NORTH CAROLINA ACTUAL INNOCENCE COMMISSION -
MISSION STATEMENT, OBJECTIVES, AND PROCEDURES
I. Mission Statement
The North Carolina Actual Innocence Commission is established to provide
a forum for education and dialog among prosecutors, defense attorneys, judges,
law enforcement personnel, legal scholars, legislative representatives, and
victim advocates regarding the common causes of wrongful conviction of the
innocent and to develop potential procedures to decrease the possibility of
conviction of the innocent in North Carolina, thereby increasing conviction
of the guilty.
Members of the Commission have varying viewpoints with regard to capital
punishment and the necessity for a moratorium in North Carolina. Members
unanimously agree that the Commission will not take a position on these
issues and that individual Commission members will not represent their
personal viewpoints on these issues as being shared by other Commission
members or the Commission as a whole.
II. Problem Summary
Recent developments in DNA testing have confirmed the long
standing fear that, despite the superior nature of our justice
system, there still exists the possibility that individuals
can be convicted of crimes they did not commit. Exoneration
cases in North Carolina include Ronald Cotton, Leslie Jean,
Leo Waters all of whom were exonerated by DNA; and Terrence
Garner, Charles Munsey, and Tim Hennis, whose exonerations
were not based on DNA. Although it is believed that the
risk of conviction of an innocent person is small in North
Carolina, the cause of even one innocent conviction should
be identified and corrected if possible. Wrongful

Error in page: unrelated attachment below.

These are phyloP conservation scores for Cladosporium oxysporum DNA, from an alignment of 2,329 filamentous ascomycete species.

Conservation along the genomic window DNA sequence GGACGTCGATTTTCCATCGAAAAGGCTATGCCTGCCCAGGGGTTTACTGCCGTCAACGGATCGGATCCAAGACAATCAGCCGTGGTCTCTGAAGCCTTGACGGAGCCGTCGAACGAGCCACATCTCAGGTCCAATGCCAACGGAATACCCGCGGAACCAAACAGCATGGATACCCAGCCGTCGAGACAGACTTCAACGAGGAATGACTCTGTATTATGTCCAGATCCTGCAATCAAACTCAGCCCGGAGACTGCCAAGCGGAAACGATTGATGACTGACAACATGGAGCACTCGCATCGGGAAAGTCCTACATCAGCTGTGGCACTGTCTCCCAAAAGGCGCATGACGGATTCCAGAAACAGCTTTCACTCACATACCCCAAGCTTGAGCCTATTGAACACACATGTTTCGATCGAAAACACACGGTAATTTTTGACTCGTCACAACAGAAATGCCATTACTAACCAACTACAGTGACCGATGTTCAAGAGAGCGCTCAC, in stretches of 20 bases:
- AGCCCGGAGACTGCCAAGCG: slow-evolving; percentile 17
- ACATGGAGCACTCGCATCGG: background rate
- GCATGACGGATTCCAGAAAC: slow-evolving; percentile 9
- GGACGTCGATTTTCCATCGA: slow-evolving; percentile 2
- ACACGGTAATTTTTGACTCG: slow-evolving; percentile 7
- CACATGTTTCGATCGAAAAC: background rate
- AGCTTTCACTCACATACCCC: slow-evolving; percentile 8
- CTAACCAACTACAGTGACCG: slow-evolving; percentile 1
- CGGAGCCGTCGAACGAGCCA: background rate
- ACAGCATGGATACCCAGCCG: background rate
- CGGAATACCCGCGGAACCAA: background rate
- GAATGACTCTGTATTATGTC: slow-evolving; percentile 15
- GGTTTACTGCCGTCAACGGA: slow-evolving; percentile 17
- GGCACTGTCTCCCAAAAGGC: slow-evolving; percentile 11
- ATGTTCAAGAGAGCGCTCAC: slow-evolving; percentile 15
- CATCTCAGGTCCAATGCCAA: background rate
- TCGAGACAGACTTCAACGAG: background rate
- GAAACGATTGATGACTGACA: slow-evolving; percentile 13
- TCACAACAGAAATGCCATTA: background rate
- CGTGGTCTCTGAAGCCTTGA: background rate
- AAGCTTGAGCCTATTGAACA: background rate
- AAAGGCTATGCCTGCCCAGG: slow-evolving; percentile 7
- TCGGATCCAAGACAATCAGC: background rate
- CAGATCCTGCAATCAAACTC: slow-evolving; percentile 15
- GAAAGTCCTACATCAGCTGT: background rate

conviction of the innocent not only destroys the lives
of those convicted and their families; it allows the actual
perpetrator of the crime to go unpunished and to be free to
potentially commit additional crimes. Additionally,
injustices negatively impact public trust and confidence
in the justice system.
III. COMMISSION BACKGROUND
On November 22, 2002, North Carolina Chief Justice I. Beverly Lake
invited key representatives from the criminal justice system and
legal academic community to meet with him to discuss the issue of
the wrongful conviction of the innocent. The impetuses for the
meeting were the recent exonerations in North Carolina and the
Chief Justice's continued concern regarding the general public's
negative perceptions and decreasing confidence in the justice
Discussion during the meeting on November 22nd was candid and
productive, with agreement among representatives that causation
issues associated with conviction of the innocent need to be
understood by all members of the enforcement and justice system
and that corrective options should be identified and actions
implemented where possible. The Chief Justice thereby made the
decision that a working study commission should be established.
The primary objective of the North Carolina Actual Innocence
Commission is to make recommendations which reduce or eliminate
the possibility of the wrongful conviction of an innocent person.
Through its work, the Commission hopes to raise awareness of the
issues surrounding wrongful convictions. It is anticipated that
accomplishment of this objective will increase the conviction of
the guilty, positively impact public trust and confidence in the
State's justice system, and decrease the overall cost of the
prosecution, trial and appeal processes.
Specific Commission objectives are:
1) To identify the most common causations of
conviction of the innocent, both nationally
and in North Carolina.
2) To provide education to members
regarding each type of causation.
3) To provide a forum for open and productive
dialog between Commission members regarding
each type of causation.
4) To identify current North Carolina procedures
implicated by each type of causation.
5) To identify, through research, experts, and
discussion, potential solutions in the form of
procedural or process changes or educational
opportunities for elimination of each type of
6) To consider potential implementation plans,
cost implications, and the impact on conviction
of the guilty for each potential solution.
7) To issue interim reports recommending solutions
for each causation issue identified, including
recommended implementation plans, cost
implications, and potential impact on the